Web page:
Pressing the FAA to Make it Easier for Military Veterans to Join America’s Air Traffic Control Team
Click the image above to watch me question the panel during our committee hearing.
As I’ve pointed out before, some of the best air traffic controllers in the business are military Veterans trained under the toughest combat conditions. Yet when they return home, bureaucratic red tape prevents many of these experts from being hired at airports nationwide, even though the Federal Aviation Administration (FAA) is experiencing a critical shortage of qualified candidates. So at a hearing last week, I urged top FAA officials to open up the hiring process to create opportunities to allow these highly trained people to keep utilizing their experience in civilian life.
Specifically, I told them we need to eliminate narrow and arbitrary time windows that prevent military Veterans from applying for work as Air Traffic Controllers during all but a few months each year. And we need to end arbitrary age requirements that prevent older and more experienced military Air Traffic Controllers from being hired. Experience should be a plus – not a minus – when applying for a position that requires such high a degree of skill and good judgment. So I'll continue to press for administrative and, if necessary, legislative measures to ensure that military Veterans have every opportunity to use their air traffic control experience in a civilian capacity.
As I've also noted before, even when you're stuck in the middle seat in the back of the plane, you have to admit that American aviation is pretty amazing. On any given day, the FAA and the nation's Air Traffic Controllers safely handle about 65,000 flights carrying some 2 million passengers; 740 million passengers every year. Skilled military Veterans can and must be encouraged to join the top-notch team that keeps passengers safe and flights (hopefully) on time.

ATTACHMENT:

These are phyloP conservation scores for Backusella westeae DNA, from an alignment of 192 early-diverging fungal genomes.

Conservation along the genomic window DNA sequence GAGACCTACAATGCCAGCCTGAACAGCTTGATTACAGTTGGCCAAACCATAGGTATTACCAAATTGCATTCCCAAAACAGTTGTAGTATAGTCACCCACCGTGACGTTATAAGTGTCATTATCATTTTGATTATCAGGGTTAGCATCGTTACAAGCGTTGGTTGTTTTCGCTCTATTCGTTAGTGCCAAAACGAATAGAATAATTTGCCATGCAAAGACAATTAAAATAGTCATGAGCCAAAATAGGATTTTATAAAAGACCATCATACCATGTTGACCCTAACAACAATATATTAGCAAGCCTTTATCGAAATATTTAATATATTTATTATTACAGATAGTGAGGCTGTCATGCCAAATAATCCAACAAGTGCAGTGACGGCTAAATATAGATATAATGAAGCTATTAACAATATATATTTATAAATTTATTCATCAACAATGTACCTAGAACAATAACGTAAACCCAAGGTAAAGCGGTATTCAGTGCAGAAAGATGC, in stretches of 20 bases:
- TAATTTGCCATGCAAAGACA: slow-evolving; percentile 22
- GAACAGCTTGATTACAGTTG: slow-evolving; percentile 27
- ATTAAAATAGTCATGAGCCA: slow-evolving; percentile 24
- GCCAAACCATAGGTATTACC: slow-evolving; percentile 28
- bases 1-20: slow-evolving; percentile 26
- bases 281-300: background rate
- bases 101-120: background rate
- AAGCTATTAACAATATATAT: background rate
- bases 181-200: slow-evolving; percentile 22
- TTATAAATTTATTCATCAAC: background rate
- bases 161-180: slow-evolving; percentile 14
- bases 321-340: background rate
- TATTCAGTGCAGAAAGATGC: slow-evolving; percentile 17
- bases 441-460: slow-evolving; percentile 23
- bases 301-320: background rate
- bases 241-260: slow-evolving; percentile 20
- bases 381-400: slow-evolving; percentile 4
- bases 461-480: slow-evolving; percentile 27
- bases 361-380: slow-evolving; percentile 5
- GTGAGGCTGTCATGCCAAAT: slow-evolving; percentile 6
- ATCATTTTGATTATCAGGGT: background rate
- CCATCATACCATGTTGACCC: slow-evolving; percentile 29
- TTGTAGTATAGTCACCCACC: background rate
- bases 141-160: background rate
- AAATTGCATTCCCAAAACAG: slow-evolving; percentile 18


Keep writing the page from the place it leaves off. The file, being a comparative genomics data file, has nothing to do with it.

Our Week in DC
Canadian North, John Orr
American Veterinary Medical Association - Dr. Howe
Communications Workers of America
Minnesota Rural Electric Youth tour
Minnesota School Board Association
Minnesota Chamber of Commerce
Our Week in Lutson
Our Field Representative Mark Privratsky attended the annual lunch for the Cook County Chamber of Commerce at Cascade Lodge Restaurant in Lutson. Executive Director Jim Boyd spoke to the fact that the Cook County Chamber has added a record number of members in the past year. A program featured new Chamber members being recognized as well as an update from St Paul by the Cook County Chamber's Government Relations Team.
Our Week in Cambridge
Our Field Representative Rick Olseen spoke to the North 65 Chamber of Commerce, where he gave an update on what we have been working on locally and nationally. The North 65 Chamber is made up of businesses and organizations from Isanti and Cambridge.
Coming Up in Washington
• The House is continuing to work on appropriations bills necessary to keep the federal government up and running. This week we will consider the Financial Services & General Government Bill that funds the U.S. Treasury and the Small Business Administration. The Conference Committee Report on the Veterans Affairs and Military Construction Bill may also come up for a final vote.
Hey Sadie - Look Up Here!
My daughter Katherine and granddaughter Sadie attended the annual White House Congressional Picnic with me last week. A second after we snapped this quick photo, Sadie looked up in surprise to see who had walked over to meet her.
Nolan in the news...
Washington Post: This would be a nice first step on campaign finance reform
Duluth News Tribune: Our View: Declassify, release secret Sept. 11 pages
Cloquet Pine Journal: Cloquet man gets ‘overdue’ medal
Fox 9: 6 airlines, including Sun Country, approved for Cuba flights
Brainerd Dispatch: After push from Minnesota congressional delegation, DOT approves flights from Minnesota to Cuba
Hometown Focus: Nolan presents long-awaited medals to two northern Minnesota veterans
MPR: U.S. Forest Service takes another look at mining leases near Boundary Waters, cites ‘inherent risks’
Hibbing Tribune: Forest Service getting ahead of itself
Princeton Union Eagle: More jobs on Iron Range spur hope for economic, market recovery